In a unanimous decision, the Supreme Court of Canada ruled that Taryn Joy Marchi (“Marchi”) can sue the City of Nelson (“City”) for damages as a result of injuries she sustained while climbing through a snow pile created by the City’s snowplows.

It is a well-established legal doctrine that policy decisions made by cities are generally immune from liability and negligence claims. However, decisions that are considered ‘operational’ as opposed to ‘policy’ expose cities and other public authorities to possible legal claims.

The Supreme Court in its recent decision in Nelson (City of) v. Marchi
provided guidance in identifying ‘core policy’ and ‘operational’ decisions made by public authorities.

Climbing through a Snowbank to Access Vehicle Results in Serious Leg Injury

On a snowy day in January 2015, Marchi parked her car in the downtown area of Nelson, British Columbia. She attempted to cross a pile of snow left behind by the City’s snow removal efforts in order to get onto the sidewalk.

As she walked over the snowbank in her running shoes, Marchi’s right foot fell through the snow and she fell forward, resulting in a severe leg injury. She was taken to a nearby hospital by ambulance.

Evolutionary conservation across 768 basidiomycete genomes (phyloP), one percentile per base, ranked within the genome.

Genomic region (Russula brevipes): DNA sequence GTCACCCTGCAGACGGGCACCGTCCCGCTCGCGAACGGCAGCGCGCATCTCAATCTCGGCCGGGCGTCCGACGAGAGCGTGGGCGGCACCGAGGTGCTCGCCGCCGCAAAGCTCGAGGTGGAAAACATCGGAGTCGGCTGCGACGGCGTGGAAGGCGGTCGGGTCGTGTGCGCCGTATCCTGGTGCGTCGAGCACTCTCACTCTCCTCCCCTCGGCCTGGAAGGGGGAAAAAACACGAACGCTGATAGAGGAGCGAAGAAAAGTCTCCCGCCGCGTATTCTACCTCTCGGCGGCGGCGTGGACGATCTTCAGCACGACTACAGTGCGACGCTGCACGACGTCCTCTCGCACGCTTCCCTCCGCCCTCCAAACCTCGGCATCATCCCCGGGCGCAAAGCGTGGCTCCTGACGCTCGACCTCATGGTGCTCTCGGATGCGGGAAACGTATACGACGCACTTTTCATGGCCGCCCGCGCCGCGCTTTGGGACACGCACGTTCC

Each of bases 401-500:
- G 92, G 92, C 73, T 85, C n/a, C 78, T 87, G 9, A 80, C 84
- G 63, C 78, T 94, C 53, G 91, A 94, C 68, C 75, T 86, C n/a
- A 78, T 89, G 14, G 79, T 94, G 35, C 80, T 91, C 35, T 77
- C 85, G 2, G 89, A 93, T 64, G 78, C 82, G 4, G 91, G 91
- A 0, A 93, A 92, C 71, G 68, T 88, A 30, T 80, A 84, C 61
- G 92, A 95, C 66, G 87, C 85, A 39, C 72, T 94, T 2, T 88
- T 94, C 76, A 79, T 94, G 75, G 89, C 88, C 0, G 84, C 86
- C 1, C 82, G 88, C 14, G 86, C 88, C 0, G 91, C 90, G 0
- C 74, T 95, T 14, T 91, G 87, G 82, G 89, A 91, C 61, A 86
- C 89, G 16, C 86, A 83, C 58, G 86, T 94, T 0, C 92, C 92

The City had plowed the main road early in the morning and in doing so created snowbanks along the curb and onto the sidewalk. According to the City, it is their priority to clear the street for traffic and then, if time permits, to return to remove the snowbanks.

Marchi sued the City of Nelson for negligence. It was her position at trial that the City should have created openings in the snowbanks to allow for safe access from the street onto the sidewalk.

Trial Judge finds City followed Policy Operations and was not Negligent

The trial judge dismissed Marchi’s case and found that the City had followed their regular snow-clearing operations, which were created out of policy decisions based upon the availability of personnel and resources. As public authorities cannot be held liable in negligence for policy decisions, except those made in bad faith or by an improper exercise in discretion, the trial judge found that the City did not owe Marchi a duty of care in the circumstances.